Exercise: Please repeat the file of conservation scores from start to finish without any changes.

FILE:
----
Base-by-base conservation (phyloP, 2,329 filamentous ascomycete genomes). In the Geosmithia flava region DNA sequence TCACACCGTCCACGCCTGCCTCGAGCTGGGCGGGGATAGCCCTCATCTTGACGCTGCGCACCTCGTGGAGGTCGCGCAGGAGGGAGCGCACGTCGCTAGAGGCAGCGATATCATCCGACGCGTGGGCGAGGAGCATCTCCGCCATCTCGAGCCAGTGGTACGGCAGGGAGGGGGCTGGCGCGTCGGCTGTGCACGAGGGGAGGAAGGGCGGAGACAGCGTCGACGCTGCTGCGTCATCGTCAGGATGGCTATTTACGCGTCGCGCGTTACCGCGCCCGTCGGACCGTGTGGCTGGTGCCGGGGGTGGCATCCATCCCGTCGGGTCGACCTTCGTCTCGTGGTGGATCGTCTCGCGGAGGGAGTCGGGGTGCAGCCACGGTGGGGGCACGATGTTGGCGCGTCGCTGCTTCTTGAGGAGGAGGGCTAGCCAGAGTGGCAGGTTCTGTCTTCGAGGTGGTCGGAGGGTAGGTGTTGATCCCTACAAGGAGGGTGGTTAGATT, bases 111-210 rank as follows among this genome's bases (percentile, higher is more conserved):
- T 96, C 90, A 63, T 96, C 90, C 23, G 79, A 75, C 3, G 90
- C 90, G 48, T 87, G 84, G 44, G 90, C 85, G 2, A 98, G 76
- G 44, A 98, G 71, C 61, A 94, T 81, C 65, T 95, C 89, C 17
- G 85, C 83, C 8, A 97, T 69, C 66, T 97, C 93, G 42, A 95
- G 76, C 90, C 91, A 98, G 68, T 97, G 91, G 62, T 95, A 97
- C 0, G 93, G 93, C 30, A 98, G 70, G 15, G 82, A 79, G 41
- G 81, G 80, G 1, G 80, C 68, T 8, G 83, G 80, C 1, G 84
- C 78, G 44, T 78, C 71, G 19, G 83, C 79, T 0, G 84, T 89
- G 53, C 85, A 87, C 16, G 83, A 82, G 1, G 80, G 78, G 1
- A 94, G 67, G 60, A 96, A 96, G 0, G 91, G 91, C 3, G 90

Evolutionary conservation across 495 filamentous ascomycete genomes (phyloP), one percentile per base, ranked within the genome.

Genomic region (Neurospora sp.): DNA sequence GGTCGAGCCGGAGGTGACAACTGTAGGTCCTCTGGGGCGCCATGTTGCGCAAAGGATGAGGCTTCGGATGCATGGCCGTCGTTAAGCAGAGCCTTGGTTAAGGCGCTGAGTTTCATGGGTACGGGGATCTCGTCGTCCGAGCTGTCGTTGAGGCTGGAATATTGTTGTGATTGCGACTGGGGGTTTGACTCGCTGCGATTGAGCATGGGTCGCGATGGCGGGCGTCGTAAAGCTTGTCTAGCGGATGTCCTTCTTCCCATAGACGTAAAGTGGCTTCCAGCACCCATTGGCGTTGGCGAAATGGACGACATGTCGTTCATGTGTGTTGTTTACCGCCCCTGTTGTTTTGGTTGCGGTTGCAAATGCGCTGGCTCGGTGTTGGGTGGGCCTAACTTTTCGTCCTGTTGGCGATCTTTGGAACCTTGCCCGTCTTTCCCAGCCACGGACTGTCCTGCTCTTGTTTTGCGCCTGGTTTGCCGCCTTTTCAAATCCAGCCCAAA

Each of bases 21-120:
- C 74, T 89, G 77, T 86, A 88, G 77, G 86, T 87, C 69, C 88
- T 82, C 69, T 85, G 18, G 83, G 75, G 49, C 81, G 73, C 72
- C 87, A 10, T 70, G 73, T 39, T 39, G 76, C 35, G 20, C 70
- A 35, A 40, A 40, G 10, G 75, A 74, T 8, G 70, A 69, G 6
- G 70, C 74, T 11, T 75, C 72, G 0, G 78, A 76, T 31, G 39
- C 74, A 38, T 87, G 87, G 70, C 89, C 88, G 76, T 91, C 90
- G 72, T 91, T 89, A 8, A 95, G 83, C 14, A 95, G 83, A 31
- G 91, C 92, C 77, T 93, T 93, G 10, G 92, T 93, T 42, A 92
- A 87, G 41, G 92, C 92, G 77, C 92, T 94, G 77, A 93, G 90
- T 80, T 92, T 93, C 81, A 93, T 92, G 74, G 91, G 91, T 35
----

Base-by-base conservation (phyloP, 2,329 filamentous ascomycete genomes). In the Geosmithia flava region DNA sequence TCACACCGTCCACGCCTGCCTCGAGCTGGGCGGGGATAGCCCTCATCTTGACGCTGCGCACCTCGTGGAGGTCGCGCAGGAGGGAGCGCACGTCGCTAGAGGCAGCGATATCATCCGACGCGTGGGCGAGGAGCATCTCCGCCATCTCGAGCCAGTGGTACGGCAGGGAGGGGGCTGGCGCGTCGGCTGTGCACGAGGGGAGGAAGGGCGGAGACAGCGTCGACGCTGCTGCGTCATCGTCAGGATGGCTATTTACGCGTCGCGCGTTACCGCGCCCGTCGGACCGTGTGGCTGGTGCCGGGGGTGGCATCCATCCCGTCGGGTCGACCTTCGTCTCGTGGTGGATCGTCTCGCGGAGGGAGTCGGGGTGCAGCCACGGTGGGGGCACGATGTTGGCGCGTCGCTGCTTCTTGAGGAGGAGGGCTAGCCAGAGTGGCAGGTTCTGTCTTCGAGGTGGTCGGAGGGTAGGTGTTGATCCCTACAAGGAGGGTGGTTAGATT, bases 111-210 rank as follows among this genome's bases (percentile, higher is more conserved):
- T 96, C 90, A 63, T 96, C 90, C 23, G 79, A 75, C 3, G 90
- C 90, G 48, T 87, G 84, G 44, G 90, C 85, G 2, A 98, G 76
- G 44, A 98, G 71, C 61, A 94, T 81, C 65, T 95, C 89, C 17
- G 85, C 83, C 8, A 97, T 69, C 66, T 97, C 93, G 42, A 95
- G 76, C 90, C 91, A 98, G 68, T 97, G 91, G 62, T 95, A 97
- C 0, G 93, G 93, C 30, A 98, G 70, G 15, G 82, A 79, G 41
- G 81, G 80, G 1, G 80, C 68, T 8, G 83, G 80, C 1, G 84
- C 78, G 44, T 78, C 71, G 19, G 83, C 79, T 0, G 84, T 89
- G 53, C 85, A 87, C 16, G 83, A 82, G 1, G 80, G 78, G 1
- A 94, G 67, G 60, A 96, A 96, G 0, G 91, G 91, C 3, G 90

Evolutionary conservation across 495 filamentous ascomycete genomes (phyloP), one percentile per base, ranked within the genome.

Genomic region (Neurospora sp.): DNA sequence GGTCGAGCCGGAGGTGACAACTGTAGGTCCTCTGGGGCGCCATGTTGCGCAAAGGATGAGGCTTCGGATGCATGGCCGTCGTTAAGCAGAGCCTTGGTTAAGGCGCTGAGTTTCATGGGTACGGGGATCTCGTCGTCCGAGCTGTCGTTGAGGCTGGAATATTGTTGTGATTGCGACTGGGGGTTTGACTCGCTGCGATTGAGCATGGGTCGCGATGGCGGGCGTCGTAAAGCTTGTCTAGCGGATGTCCTTCTTCCCATAGACGTAAAGTGGCTTCCAGCACCCATTGGCGTTGGCGAAATGGACGACATGTCGTTCATGTGTGTTGTTTACCGCCCCTGTTGTTTTGGTTGCGGTTGCAAATGCGCTGGCTCGGTGTTGGGTGGGCCTAACTTTTCGTCCTGTTGGCGATCTTTGGAACCTTGCCCGTCTTTCCCAGCCACGGACTGTCCTGCTCTTGTTTTGCGCCTGGTTTGCCGCCTTTTCAAATCCAGCCCAAA

Each of bases 21-120:
- C 74, T 89, G 77, T 86, A 88, G 77, G 86, T 87, C 69, C 88
- T 82, C 69, T 85, G 18, G 83, G 75, G 49, C 81, G 73, C 72
- C 87, A 10, T 70, G 73, T 39, T 39, G 76, C 35, G 20, C 70
- A 35, A 40, A 40, G 10, G 75, A 74, T 8, G 70, A 69, G 6
- G 70, C 74, T 11, T 75, C 72, G 0, G 78, A 76, T 31, G 39
- C 74, A 38, T 87, G 87, G 70, C 89, C 88, G 76, T 91, C 90
- G 72, T 91, T 89, A 8, A 95, G 83, C 14, A 95, G 83, A 31
- G 91, C 92, C 77, T 93, T 93, G 10, G 92, T 93, T 42, A 92
- A 87, G 41, G 92, C 92, G 77, C 92, T 94, G 77, A 93, G 90
- T 80, T 92, T 93, C 81, A 93, T 92, G 74, G 91, G 91, T 35